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Get Familiar With Sun Xa Experiment’s ‘Spiritual Ancestral’ Sound

The South African band's new single 'Bayede' from their upcoming album Umculo Umuthi is a good place to start.

Sun Xa Experiment is a South African group from Soweto. The septet is made up of Buyisiwe Njoko (lead vocals), Tebogo Mkhize (acoustic guitar), Lerato Seitei (electric guitar), Benedict Watte (percussion), Musa Zwane (bass), Siphiwe Mgidi (drums). They describe themselves as a band that "caters a spiritual ancestral sound that tells of stories of who we are as the global community without race, color or nation."

The crew says their music is part of a spiritual journey into self-discovery which connects their listeners to their ancestors, reminding them of who they are and where they are from as human beings.


In an interview with on SABC's Afternoon Express show in 2019, right before performing their latest single "Bayede," Buyisiwe broke down the meaning of the band's name:

"Sun Xa simply means 'the sun is out,' so we thought it's such a long name saying 'The Sun is Out Experiment,' so why not use the "xa"? You know, we must always remember that we are people of the south and South Africa is our home. We must always remember where we come from, hence we always tap back and say our music is ancestral."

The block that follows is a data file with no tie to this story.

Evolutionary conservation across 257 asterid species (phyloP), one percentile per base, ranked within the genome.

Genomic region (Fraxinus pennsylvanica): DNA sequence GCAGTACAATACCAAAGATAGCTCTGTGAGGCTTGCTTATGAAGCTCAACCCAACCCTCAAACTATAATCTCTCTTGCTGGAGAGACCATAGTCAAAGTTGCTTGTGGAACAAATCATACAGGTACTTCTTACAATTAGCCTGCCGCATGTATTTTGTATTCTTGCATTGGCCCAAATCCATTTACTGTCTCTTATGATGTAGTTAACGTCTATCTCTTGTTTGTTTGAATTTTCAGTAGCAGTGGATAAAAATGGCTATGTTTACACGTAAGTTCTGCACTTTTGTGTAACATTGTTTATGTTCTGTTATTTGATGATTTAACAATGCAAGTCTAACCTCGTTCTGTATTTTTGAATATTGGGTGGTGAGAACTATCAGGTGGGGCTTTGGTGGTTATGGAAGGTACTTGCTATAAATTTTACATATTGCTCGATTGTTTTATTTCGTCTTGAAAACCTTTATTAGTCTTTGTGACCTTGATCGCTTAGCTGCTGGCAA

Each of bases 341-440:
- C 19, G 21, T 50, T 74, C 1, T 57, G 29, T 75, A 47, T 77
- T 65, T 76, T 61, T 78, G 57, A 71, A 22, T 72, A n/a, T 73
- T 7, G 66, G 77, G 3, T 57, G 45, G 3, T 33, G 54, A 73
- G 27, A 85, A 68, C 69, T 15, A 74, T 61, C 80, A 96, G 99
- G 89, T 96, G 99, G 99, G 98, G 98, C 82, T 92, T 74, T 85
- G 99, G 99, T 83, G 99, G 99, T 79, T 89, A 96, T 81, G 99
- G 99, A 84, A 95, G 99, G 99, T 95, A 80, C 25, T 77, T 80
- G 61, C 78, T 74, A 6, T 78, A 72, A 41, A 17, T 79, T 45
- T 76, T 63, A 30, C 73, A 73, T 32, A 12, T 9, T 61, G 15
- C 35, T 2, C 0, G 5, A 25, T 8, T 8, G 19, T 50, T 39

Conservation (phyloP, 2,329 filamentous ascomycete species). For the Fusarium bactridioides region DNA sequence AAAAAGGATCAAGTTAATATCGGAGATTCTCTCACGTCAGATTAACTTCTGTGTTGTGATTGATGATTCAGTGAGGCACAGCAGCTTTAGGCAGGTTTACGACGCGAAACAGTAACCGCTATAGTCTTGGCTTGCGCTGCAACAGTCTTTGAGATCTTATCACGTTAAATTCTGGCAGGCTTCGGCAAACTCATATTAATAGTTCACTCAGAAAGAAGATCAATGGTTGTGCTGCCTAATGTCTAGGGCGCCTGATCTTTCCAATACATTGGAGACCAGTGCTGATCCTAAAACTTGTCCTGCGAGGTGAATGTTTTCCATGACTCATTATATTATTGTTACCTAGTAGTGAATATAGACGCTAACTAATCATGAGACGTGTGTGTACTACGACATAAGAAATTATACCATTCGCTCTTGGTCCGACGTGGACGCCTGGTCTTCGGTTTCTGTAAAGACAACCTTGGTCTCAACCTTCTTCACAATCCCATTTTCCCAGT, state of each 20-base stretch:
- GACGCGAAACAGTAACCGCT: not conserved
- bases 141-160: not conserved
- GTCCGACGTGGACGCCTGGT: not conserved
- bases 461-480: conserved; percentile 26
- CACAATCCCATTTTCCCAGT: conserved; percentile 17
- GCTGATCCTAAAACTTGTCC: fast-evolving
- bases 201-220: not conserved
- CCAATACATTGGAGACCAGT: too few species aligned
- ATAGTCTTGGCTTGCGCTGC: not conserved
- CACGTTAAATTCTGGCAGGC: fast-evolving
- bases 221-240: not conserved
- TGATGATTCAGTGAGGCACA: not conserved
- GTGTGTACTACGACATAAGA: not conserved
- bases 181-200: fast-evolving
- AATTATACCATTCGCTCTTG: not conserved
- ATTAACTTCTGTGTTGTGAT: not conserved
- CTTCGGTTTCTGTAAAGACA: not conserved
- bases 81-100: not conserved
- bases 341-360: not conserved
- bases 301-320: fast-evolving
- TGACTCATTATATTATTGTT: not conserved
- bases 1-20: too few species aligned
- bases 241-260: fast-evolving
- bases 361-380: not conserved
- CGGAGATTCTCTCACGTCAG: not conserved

"Bayede" runs for close to nine minutes and showcases most of what the band sell themselves as—spiritual vocals punctuated by ululations live in a psychedelic atmosphere of electric guitars and heavy percussion. The band's lyrics are in IsiZulu, SeSotho and English.

The term "bayede" is normally used to address a king or queen in some South African languages. "The single is the fourth song on the album, and it is an acknowledgement of who we are as kings and queens in a form of a greeting," say the band in a press release. "We say 'bayede' to each and every individual to acknowledge their power and ability. And also, to see each individual as a royal highness in their own right and or sense. Life would be a lot simpler and easier if we were able to see and praise one's greatness, no matter where they come from."

Sun Xa Experiment recently headlined the festivals Endless Daze and Smoking Dragon.

"As Sun-Xa Experiment we paint our bodies with paint every time we go on stage," says the band in an email to OkayAfrica. "It symbolizes a mark of a ritual that's about to take place on stage, the painting symbolizes our past lifetimes (ancestors) and the journey that has been walked before us. The painting patterns are different in all performances based on the energy on that day."

If you love music that evokes feeling and emotion in parts of you that you might have forgotten as the continent continues to get westernized, you will definitely love the music of Sun Xa Experiment.

Sun Xa Experiment has evolved, and in the last few years, they stumbled upon their current sound. "Initially we sounded like an avant-garde jazz band," Buyisiwe told the Mail & Guardian in an interview last year. "But then we lost a keyboardist and a saxophonist, which is when I ended up playing the vuvuzela."

The band will release an album in March. The project will be a follow-up to their 2017 two-track EP Ingoma. The album will be called Umculo Umuthi, which means "music is medicine."

Listen to "Bayede," the six-track album's first single, below:

Follow Sun Xa Experiment on Twitter, Instagram and Facebook.

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Watch the First Episode of Flame’s Documentary Series ‘Welcome To My Life’

Flame takes fans behind the scenes in his new documentary series.

From interviews to smoking sessions, performances, studio sessions and a visit to the hair salon, Flame gives fans a glimpse into his life and adventures.